Newly appointed assistant professor Roy Hessels
CID and I go back a long way. In early 2013, I started working in the group of Chantal Kemner on my dissertation, which I successfully defended cum laude in July 2017. Two topics featured prominently in my thesis, both of which are now wholly integrated in the YOUth cohort study.
First, I validated eye trackers – used to measure looking behaviour – for use with young children and developed analysis tools suited to the characteristics of infant eye-tracking data. These studies formed the basis for the choice of the eye trackers and analysis tools now used in the YOUth cohort study.
Second, I developed and validated a dual eye-tracking setup for studying looking behaviour during face-to-face interaction. My colleagues and I have since shown that looking behaviour during interaction depends on the social context and that gaze patterns during interaction relate to traits of autism spectrum disorder and social anxiety disorder. This dual eye-tracking setup is currently used in a YOUth add-on study to investigate speech and looking behaviour during face-to-face conversations between parents and their 9-year-old children.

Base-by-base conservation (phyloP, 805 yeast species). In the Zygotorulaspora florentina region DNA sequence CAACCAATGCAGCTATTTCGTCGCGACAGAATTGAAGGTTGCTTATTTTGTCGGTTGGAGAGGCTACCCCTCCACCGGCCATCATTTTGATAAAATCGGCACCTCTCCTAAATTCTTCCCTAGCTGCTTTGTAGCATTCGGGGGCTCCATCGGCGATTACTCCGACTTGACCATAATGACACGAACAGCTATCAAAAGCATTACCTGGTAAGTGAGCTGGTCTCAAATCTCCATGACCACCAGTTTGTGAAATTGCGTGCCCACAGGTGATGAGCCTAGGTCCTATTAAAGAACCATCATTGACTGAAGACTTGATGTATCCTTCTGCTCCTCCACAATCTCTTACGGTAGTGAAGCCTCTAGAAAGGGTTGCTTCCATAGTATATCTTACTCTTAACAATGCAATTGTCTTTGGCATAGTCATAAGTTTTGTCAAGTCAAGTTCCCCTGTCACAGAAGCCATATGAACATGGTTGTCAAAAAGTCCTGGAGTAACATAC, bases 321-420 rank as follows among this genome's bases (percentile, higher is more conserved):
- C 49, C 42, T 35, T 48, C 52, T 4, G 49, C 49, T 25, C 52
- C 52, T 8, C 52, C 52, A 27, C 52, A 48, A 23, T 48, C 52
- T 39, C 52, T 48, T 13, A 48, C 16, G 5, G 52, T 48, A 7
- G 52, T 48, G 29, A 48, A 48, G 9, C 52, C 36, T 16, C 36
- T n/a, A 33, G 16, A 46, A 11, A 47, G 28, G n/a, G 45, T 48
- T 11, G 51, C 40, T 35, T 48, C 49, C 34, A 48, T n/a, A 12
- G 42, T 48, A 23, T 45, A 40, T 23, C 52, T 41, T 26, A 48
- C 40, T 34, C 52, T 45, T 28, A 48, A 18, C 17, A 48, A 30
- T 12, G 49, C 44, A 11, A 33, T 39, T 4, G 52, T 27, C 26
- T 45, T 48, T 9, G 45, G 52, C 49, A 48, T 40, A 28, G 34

Since my postdoc period, I have acted as the head of the eye-tracking domain in YOUth, implementing many of my analysis methods for the eye-tracking experiments conducted within YOUth.
As might be evident by now, I am a big fan of eye trackers. I use these to study the role of looking behaviour in human interaction in various contexts, including face-to-face conversation, parent-child interaction, and interactions in human crowds. My broader scientific interests include visual perception, visually-guided action, applied cognitive psychology, experimental phenomenology, and the philosophy of science. Most of all, I am thrilled to be able to teach future academics and applied researchers on these topics again.